Format: Hardcover
Having read and been a great fan of Pears' two previous novels "An Instance of the Fingerpost" and "The Dream of Scipio", both much more voluminous than his latest novel. I thought picking up the much shorter book for a quick read was worth the time and money and most assuredly it was. "The Portrait" is an intriguingly intimate yarn centering around a reclusive painter's decision to accept a commission to paint a portrait of an art critic and former acquaintance. The writer interjects the reader into the artist's small studio on a remote and rugged island off the coast of France and begins to unveil a tale which keeps the reader's attention by becoming evermore dark and suspenseful. I must confess, I did find the plot to be a wee bit transparent by the middle of the novella, but didn't find that that diminished the book in the slightest as I felt as a reader that the plot is almost not as important as the dynamic of artist versus critic which is so expertly written and most certainly applies not only to the characters in the book, but also in a broader and more general sense as a debate between art versus criticism in general, and I might add not a bad little novella of suspense to boot, peppered with wry wit and some of the most well written and quotable lines I have read in any novel as of late. In short I would definitely highly recommend "The Portrait", and would add that any reader who likes this novel and hasn't read any other of the author's works might find it well worth the time to dig into Pears' lengthier tomes.
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8 of 8 people found the following review helpful By B. Capossere TOP 1000 REVIEWERVINE VOICE on June 16, 2005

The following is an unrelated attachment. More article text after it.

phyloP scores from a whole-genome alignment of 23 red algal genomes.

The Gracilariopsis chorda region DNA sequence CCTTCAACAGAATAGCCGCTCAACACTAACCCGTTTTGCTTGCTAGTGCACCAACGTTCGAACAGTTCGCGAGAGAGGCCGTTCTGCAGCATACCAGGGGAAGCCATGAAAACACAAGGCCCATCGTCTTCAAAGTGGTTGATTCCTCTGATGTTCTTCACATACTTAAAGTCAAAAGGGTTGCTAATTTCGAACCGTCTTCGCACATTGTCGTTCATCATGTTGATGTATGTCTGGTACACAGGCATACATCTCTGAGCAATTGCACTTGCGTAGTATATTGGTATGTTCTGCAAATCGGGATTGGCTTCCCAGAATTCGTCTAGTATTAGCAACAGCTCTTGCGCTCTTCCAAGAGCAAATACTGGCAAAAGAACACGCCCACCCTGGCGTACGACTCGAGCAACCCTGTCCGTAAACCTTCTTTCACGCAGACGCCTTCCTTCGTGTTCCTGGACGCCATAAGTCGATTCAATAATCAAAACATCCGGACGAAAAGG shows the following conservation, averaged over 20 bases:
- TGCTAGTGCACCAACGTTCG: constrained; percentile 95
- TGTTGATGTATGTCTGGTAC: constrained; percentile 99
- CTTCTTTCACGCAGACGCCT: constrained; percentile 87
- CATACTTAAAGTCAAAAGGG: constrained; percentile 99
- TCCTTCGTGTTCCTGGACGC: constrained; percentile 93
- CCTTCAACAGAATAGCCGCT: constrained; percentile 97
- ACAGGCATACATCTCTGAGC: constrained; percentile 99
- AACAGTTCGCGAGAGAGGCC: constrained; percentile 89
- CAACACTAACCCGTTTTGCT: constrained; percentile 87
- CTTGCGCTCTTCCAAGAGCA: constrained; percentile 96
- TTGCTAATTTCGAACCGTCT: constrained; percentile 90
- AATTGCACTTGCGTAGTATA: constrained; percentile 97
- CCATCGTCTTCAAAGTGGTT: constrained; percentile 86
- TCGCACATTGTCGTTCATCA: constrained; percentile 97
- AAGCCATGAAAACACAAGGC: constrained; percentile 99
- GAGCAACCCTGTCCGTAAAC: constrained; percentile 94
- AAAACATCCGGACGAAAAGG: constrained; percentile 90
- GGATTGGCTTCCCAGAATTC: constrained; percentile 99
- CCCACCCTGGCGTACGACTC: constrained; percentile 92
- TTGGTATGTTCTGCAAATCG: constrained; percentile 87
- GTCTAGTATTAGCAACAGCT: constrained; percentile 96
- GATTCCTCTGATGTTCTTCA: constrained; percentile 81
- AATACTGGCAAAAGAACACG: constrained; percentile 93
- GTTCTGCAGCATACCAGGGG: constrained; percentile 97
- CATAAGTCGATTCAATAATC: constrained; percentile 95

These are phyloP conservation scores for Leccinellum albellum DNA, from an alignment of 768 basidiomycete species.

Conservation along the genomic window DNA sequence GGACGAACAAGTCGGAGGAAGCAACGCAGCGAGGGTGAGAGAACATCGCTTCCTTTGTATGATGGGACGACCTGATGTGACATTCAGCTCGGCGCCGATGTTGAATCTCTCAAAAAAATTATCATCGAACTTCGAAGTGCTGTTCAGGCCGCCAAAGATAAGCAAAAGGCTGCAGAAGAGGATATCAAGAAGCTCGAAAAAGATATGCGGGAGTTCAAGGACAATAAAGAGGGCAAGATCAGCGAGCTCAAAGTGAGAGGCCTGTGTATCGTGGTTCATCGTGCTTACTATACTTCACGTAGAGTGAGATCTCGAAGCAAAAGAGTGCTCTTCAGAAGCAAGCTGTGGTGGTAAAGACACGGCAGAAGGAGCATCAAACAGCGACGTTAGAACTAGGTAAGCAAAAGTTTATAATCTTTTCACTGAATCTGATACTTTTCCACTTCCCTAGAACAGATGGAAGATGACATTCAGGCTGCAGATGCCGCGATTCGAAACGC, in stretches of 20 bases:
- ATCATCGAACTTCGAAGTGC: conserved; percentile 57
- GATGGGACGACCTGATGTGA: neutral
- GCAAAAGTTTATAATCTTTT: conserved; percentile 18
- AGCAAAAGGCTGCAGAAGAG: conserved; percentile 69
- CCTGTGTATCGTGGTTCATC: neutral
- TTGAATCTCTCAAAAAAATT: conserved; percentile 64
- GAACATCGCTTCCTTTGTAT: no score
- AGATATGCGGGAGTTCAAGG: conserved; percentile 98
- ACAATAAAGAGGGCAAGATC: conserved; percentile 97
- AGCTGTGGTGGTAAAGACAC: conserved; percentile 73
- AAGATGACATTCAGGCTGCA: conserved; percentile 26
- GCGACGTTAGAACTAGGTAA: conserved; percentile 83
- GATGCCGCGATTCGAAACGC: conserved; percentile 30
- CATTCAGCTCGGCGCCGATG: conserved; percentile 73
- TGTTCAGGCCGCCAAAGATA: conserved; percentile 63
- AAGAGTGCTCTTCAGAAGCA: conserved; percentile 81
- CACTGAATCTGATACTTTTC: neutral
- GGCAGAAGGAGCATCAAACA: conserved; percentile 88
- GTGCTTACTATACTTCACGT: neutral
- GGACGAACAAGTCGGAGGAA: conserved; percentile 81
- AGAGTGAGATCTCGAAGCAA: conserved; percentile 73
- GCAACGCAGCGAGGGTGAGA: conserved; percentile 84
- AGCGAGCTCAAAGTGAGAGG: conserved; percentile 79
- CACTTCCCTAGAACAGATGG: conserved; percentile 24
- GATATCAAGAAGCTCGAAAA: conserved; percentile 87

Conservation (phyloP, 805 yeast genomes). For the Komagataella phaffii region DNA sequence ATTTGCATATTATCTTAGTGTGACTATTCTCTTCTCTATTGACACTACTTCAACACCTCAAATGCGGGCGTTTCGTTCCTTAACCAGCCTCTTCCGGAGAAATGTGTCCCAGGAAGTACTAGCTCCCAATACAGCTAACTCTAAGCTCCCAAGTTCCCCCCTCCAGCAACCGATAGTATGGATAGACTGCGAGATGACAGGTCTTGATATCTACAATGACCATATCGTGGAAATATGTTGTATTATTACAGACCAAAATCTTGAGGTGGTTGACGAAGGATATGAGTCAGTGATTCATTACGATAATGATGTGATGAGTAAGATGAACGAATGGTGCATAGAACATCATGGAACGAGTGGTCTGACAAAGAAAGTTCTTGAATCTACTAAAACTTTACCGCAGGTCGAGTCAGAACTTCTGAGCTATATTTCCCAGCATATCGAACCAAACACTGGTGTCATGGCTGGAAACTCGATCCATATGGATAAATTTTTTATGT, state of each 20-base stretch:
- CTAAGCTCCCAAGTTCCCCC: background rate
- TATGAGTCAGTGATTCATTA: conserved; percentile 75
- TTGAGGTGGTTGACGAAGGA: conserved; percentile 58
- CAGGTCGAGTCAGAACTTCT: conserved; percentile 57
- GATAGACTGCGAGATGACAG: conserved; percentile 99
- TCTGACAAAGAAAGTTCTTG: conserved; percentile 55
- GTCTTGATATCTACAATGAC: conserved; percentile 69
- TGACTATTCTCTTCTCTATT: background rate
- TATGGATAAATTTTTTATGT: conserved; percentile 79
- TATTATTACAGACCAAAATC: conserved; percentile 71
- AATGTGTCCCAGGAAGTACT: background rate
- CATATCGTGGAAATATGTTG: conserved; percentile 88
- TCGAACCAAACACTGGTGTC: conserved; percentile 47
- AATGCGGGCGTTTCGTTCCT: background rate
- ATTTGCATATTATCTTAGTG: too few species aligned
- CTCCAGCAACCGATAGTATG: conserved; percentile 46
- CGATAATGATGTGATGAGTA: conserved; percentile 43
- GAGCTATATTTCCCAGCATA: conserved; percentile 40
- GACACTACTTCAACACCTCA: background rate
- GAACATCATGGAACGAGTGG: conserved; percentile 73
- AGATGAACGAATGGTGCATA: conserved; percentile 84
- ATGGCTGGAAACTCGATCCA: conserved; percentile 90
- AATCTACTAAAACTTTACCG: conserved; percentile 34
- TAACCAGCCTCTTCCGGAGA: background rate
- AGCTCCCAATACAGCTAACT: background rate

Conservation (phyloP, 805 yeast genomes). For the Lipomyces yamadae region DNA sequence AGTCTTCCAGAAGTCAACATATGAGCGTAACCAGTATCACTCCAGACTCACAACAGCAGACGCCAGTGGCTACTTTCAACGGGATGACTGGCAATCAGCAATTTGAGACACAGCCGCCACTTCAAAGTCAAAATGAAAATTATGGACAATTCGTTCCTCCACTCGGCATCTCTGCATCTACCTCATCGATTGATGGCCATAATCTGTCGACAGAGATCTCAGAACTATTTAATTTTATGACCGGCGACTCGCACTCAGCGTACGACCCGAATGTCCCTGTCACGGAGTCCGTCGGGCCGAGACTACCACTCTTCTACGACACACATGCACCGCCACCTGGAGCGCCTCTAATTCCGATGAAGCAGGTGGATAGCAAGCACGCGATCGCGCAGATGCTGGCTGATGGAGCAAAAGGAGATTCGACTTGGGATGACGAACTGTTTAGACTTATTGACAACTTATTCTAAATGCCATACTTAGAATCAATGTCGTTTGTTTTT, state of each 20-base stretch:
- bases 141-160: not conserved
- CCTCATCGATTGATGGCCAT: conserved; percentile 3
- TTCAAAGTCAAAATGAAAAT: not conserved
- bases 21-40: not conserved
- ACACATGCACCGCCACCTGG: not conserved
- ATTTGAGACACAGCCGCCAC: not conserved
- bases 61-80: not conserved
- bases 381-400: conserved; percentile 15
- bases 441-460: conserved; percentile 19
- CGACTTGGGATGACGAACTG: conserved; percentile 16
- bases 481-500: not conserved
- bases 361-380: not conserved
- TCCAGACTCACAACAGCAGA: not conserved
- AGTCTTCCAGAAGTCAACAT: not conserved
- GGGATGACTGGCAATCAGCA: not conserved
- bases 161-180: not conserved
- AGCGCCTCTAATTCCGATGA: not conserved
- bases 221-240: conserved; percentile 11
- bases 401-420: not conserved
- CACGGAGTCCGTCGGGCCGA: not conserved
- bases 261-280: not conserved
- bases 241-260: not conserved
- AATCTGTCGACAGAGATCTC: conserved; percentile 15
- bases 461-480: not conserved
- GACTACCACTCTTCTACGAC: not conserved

Format: Hardcover
Pears pulls off a difficult task in The Portrait, asking his readers to stay with a single spoken monologue uninterrupted by descriptive passages, internal monologues, or conversation with other characters. In the hands of a lesser writer this easily could have been a disaster, but Pears handles it with aplomb.

The speaker is Henry MacAlpine, a well-known and successful portraitist from early 1900's London who years ago abandoned all of that to live a stripped down life on a tiny rough island off the coast of Brittany. The listener is his long-time (though they've had no contact for years) friend/mentor/nemesis William Naysmith, England's foremost art critic come to the island to sit for a second portrait by MacAlpine.

Over the course of several days, through MacAlpine's uninterrupted speech, we learn how MacAlpine became an artist, how the two men met, how Naysmith first mentored then befriended then betrayed MacAlpine, why MacAlpine left London for his island. What we don't learn, not until the very end (and no, I won't be telling you), is why Naysmith came to the island to sit for the portrait, why he continues to sit during MacAlpine's often angry and insulting ranting, or why MacAlpine agreed to paint him and continues to do so.

These questions lend a bit of suspense and mystery to the work, though to be honest the major mystery is pretty easily deduced quite early in the book. As is the book's conclusion. The pleasure, however, is not in the destination but the journey.